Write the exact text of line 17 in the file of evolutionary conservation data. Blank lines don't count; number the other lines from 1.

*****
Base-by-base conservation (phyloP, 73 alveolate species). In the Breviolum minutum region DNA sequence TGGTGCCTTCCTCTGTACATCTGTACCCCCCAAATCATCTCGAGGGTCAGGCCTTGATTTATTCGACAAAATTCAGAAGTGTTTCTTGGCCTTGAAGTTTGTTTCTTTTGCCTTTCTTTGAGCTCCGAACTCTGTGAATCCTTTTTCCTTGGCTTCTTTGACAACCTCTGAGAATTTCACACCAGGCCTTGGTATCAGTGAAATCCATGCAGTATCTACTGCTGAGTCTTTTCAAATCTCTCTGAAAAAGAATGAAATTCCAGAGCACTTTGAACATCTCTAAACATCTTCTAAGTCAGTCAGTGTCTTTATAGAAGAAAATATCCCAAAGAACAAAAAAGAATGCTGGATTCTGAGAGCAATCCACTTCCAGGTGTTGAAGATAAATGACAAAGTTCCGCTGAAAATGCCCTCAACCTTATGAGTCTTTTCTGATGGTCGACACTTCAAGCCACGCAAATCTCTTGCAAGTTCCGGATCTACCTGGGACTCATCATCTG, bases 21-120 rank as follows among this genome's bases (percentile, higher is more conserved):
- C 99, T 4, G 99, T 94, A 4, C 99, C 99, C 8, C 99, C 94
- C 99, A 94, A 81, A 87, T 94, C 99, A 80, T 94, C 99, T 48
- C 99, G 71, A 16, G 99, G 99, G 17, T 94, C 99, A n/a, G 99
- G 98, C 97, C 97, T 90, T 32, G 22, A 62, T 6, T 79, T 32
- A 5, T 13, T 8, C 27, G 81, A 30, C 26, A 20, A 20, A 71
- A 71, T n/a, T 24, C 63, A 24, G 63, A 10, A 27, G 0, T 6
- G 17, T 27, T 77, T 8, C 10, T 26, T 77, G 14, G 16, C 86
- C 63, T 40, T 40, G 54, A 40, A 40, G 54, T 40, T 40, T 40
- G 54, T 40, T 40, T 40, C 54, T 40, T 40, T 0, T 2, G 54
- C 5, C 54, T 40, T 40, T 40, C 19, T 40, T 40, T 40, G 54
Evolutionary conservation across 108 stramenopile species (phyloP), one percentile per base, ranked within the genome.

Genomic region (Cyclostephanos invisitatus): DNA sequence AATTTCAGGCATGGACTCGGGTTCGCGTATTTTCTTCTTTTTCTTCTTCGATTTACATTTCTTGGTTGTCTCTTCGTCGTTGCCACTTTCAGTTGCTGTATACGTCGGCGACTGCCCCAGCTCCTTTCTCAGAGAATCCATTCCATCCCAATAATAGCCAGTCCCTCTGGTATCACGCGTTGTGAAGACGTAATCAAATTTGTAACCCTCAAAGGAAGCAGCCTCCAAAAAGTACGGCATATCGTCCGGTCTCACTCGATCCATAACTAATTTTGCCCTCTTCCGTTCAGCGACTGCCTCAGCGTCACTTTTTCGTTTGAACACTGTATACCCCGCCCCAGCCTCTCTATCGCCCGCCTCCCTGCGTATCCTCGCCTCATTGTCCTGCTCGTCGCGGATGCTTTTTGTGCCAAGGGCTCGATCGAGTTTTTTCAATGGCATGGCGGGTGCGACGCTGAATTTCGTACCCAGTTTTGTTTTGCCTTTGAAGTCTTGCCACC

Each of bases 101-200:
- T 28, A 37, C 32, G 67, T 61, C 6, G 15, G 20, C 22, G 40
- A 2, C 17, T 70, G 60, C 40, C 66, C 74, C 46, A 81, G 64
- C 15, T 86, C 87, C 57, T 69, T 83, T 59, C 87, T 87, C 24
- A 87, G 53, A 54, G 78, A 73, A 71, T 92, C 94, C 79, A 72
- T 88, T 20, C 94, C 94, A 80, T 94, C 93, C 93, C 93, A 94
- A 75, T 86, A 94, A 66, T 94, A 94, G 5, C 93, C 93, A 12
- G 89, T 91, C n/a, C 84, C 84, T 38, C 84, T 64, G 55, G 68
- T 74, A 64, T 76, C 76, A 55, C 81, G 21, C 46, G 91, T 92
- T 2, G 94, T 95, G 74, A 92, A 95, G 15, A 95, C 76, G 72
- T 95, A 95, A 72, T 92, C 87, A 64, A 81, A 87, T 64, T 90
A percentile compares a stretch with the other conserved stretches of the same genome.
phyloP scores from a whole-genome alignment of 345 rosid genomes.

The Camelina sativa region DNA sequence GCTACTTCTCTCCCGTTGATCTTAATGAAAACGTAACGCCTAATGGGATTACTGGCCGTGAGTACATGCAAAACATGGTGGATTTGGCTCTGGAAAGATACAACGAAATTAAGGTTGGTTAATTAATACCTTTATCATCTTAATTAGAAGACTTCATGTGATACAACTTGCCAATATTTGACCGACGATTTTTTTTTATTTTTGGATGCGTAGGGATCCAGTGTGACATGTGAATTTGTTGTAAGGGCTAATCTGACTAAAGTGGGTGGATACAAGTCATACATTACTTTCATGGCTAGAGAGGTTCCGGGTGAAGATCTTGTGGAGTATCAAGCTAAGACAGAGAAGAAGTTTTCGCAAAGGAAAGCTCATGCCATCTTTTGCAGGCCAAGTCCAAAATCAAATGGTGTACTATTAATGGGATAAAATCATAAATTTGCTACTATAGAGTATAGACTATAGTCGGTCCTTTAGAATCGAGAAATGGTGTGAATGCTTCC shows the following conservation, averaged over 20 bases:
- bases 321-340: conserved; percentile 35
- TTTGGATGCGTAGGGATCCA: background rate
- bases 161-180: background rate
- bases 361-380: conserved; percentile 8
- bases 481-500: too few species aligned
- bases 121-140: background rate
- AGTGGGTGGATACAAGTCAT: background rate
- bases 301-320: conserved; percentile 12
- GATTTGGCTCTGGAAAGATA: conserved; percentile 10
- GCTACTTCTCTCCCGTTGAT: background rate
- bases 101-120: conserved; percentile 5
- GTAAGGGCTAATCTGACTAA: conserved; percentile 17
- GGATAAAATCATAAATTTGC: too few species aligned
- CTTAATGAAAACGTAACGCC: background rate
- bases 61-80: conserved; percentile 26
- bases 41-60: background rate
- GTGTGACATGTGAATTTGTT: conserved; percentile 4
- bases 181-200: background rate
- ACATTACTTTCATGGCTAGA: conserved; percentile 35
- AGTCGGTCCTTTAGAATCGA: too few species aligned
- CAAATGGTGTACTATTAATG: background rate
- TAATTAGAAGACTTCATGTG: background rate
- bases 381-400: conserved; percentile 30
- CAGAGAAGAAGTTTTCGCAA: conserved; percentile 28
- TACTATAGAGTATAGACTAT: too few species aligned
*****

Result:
- C 15, T 86, C 87, C 57, T 69, T 83, T 59, C 87, T 87, C 24